A scratch on the surface of a big story
Researching fetal alcohol syndrome often involves getting rats drunk. Hermes Yeh, Ph.D., usesmice instead, because mouse genes can be more easily manipulated to test various hypotheses.
Mice, it turns out, are also more sensitive to alcohol. When Yeh and Verginia Cuzon, a doctoral student in Yeh's lab, studied the effects of excessive alcohol consumption on fetal development, they found that mice could tolerate only very low blood-alcohol levels and still have a successful pregnancy.
Low: "There's some serendipity involved in this project," says Yeh. By decreasing the alcohol—so much that they didn't know if they'd see any effect at all—they made a surprising discovery: that chronic exposure to even low levels of alcohol can alter fetal brain development.
A fetus's developing brain is essentially a sea of migrating cells. The cells move to specific locations where they specialize and mature, forming various structures of the brain. Anything that disrupts those migrations can therefore have lasting effects. Alcohol (ethanol) seems to increase the number of certain brain cells—called GABAergic interneurons—in the embryonic brain, Cuzon and Yeh reported in the February 2008 Journal of Neuroscience.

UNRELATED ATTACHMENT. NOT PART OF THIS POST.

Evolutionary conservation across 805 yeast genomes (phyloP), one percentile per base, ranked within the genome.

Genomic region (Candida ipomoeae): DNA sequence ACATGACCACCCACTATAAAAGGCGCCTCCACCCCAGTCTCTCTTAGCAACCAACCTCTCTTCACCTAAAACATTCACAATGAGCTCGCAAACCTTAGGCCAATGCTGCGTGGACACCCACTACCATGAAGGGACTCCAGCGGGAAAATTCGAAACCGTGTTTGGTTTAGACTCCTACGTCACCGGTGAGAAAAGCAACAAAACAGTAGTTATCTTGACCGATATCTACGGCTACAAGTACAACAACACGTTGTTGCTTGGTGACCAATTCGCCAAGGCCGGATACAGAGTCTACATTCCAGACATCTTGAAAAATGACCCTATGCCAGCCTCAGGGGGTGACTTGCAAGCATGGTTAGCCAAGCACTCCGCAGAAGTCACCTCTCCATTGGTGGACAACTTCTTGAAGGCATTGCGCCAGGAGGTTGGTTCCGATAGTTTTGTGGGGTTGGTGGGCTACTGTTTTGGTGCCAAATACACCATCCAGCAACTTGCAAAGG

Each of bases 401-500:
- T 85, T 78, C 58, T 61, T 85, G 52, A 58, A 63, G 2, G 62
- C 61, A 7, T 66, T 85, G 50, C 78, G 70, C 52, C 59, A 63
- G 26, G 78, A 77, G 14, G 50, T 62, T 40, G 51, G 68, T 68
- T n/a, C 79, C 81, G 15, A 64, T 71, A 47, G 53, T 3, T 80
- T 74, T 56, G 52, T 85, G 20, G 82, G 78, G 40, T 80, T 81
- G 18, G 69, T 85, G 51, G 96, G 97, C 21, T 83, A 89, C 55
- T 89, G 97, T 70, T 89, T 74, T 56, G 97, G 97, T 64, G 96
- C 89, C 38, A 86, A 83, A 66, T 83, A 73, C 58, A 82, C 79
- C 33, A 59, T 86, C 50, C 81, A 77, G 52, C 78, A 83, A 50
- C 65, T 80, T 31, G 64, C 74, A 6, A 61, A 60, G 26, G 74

In a mature brain, GABA (gammaaminobutyric acid) "inhibits things," Cuzon explains. "It kind of keeps the balance of excitatory stuff down to a more manageable level." But when the brain is developing, "GABA's really not playing that role," Cuzon says. "It's doing a whole bunch of different things. It can stop cells from proliferating and [make them] more mature. It can start them migrating." It can also modulate where and how fast they migrate.
"Ethanol is one of the very well-established modulators of the GABAergic system," says Yeh. It causes more GABA to circulate, which, in turn, has a numbing effect. "That's what happens in the adult brain, when everything is all formed and there are a lot of synaptic connections," he continues. "But during development, there are no synaptic connections because things are very immature. The cells are still moving around. . . . Yet we think that alcohol can still work through the GABAergic system to affect GABA receptors or the level of GABA" in the early stages of brain development.
Prolonged: Understanding how ethanol causes these changes is the next step for Yeh and Cuzon. For now, the "take-home message," says Yeh, "is that even a relatively low blood-alcohol level for a prolonged period of time is detrimental to fetal development."
It's difficult to say how applicable the findings in mice are to humans. But pregnant women who regularly consume alcohol, even at a low level, are taking a risk, Yeh believes. It will take a while to determine the size of that risk. "All we've done, really," he says, "is scratch the surface of a big, big story."
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